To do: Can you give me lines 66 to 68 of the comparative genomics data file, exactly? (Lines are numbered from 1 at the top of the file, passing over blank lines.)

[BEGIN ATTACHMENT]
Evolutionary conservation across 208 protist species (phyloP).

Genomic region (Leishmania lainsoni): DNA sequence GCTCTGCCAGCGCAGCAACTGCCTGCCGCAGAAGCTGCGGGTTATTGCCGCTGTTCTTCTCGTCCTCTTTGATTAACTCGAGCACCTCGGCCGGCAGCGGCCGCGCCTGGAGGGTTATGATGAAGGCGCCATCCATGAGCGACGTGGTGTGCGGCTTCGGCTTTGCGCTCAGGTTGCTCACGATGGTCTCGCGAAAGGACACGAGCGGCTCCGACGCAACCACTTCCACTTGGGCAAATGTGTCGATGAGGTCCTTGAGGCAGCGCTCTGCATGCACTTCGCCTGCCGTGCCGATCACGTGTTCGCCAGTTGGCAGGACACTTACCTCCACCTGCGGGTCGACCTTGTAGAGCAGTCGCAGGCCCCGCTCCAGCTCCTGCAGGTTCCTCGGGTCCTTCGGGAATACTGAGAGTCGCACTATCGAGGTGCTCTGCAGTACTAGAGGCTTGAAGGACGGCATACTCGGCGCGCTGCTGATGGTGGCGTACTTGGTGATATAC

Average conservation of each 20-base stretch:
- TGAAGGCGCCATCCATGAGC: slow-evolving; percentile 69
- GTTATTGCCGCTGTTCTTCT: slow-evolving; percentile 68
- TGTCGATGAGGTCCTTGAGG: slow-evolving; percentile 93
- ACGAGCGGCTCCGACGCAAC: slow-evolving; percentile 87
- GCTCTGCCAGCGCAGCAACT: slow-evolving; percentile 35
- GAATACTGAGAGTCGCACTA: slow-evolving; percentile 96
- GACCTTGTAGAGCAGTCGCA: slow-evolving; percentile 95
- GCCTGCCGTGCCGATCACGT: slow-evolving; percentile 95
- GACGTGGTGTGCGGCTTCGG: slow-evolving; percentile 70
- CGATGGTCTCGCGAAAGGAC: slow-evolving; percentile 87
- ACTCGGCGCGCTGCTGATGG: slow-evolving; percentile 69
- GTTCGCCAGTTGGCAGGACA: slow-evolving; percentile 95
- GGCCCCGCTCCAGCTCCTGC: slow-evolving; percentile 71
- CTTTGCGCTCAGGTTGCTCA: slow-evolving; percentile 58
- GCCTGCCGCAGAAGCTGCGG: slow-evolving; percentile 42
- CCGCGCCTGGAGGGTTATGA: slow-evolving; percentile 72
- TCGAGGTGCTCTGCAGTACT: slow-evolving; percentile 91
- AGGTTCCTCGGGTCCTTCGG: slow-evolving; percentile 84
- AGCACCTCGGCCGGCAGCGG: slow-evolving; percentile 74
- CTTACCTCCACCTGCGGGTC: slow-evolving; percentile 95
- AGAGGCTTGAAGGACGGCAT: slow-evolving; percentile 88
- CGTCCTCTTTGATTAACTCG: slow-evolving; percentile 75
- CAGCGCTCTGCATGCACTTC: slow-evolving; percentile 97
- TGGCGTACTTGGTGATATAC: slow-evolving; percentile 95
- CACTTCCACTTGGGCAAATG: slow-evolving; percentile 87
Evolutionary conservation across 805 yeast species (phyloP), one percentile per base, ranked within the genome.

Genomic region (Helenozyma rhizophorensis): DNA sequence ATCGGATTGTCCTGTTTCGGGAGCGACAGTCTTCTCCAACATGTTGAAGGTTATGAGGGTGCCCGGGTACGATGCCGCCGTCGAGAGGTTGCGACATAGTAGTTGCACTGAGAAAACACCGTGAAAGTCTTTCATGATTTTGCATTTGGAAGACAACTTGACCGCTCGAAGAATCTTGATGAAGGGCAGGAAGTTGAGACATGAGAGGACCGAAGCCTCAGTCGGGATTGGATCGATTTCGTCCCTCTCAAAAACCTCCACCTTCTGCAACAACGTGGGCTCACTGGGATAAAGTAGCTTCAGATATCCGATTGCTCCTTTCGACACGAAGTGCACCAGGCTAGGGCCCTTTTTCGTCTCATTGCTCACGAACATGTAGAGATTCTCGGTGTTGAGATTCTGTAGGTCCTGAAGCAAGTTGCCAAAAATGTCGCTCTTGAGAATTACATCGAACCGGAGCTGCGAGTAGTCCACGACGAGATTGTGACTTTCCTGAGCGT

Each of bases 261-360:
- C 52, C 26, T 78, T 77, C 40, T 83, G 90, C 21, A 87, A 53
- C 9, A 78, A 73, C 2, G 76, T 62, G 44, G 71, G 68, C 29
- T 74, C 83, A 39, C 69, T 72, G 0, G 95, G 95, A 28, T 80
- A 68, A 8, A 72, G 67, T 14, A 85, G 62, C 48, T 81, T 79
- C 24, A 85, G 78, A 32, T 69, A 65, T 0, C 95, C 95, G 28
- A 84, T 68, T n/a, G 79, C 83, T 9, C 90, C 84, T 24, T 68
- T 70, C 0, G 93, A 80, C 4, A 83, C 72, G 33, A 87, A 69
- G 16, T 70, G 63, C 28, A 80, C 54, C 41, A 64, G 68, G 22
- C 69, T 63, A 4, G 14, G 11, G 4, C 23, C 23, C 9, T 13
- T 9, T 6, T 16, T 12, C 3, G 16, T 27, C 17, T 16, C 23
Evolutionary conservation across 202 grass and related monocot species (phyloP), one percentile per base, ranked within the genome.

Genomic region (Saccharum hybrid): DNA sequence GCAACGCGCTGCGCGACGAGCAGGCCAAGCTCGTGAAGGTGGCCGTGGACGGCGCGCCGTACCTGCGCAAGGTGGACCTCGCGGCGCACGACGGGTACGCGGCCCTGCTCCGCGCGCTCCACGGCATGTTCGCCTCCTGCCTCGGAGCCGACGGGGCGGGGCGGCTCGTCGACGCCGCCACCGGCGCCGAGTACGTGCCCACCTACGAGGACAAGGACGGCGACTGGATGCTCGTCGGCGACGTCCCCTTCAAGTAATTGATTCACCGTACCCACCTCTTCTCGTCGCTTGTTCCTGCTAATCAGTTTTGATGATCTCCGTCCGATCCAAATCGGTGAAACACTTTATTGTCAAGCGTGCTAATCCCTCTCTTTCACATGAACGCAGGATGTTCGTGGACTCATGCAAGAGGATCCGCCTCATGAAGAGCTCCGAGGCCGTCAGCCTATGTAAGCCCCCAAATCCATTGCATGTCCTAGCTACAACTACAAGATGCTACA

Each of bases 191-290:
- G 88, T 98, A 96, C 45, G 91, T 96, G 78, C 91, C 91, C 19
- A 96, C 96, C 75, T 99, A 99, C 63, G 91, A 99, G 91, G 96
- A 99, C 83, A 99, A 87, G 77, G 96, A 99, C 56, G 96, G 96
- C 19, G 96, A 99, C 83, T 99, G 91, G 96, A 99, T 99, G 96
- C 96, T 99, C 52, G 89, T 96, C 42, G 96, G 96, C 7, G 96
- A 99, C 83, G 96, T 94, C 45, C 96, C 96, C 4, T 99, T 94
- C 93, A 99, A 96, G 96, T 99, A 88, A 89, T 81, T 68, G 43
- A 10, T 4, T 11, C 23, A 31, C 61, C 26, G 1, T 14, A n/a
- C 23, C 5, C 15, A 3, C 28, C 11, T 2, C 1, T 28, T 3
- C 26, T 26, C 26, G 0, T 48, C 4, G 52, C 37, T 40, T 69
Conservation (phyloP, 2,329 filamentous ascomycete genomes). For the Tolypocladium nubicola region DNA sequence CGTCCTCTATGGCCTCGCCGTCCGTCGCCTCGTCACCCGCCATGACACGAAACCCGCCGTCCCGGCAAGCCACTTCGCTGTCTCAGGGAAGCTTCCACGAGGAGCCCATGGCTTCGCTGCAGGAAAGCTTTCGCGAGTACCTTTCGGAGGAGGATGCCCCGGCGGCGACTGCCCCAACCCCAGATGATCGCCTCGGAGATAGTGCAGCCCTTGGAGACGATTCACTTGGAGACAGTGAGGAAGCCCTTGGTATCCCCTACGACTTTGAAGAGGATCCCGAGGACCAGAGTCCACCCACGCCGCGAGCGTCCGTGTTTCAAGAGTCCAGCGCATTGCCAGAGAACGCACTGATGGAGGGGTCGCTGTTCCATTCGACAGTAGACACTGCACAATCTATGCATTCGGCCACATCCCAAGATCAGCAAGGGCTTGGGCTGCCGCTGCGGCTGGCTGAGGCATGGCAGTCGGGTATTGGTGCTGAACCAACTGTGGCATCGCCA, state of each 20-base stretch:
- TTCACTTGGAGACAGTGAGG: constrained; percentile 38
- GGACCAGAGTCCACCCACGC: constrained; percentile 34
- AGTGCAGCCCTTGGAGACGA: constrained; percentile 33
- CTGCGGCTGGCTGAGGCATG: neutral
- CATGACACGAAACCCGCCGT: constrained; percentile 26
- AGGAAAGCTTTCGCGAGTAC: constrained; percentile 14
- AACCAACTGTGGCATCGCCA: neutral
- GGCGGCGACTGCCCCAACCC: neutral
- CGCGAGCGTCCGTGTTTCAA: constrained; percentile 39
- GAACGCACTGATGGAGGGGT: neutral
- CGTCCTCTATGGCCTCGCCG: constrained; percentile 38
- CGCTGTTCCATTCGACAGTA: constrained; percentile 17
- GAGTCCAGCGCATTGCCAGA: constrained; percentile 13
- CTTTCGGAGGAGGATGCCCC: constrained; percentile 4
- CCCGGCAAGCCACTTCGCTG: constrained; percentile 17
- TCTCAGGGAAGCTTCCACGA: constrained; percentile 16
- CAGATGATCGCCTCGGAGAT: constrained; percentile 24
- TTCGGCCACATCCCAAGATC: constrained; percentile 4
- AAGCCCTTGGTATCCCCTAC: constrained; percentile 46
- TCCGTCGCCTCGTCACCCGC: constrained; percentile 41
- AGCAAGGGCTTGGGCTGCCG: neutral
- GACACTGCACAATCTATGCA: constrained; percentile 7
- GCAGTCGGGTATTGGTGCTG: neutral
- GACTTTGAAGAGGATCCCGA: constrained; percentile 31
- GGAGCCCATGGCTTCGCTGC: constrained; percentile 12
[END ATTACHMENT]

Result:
- CGTCCTCTATGGCCTCGCCG: constrained; percentile 38
- CGCTGTTCCATTCGACAGTA: constrained; percentile 17
- GAGTCCAGCGCATTGCCAGA: constrained; percentile 13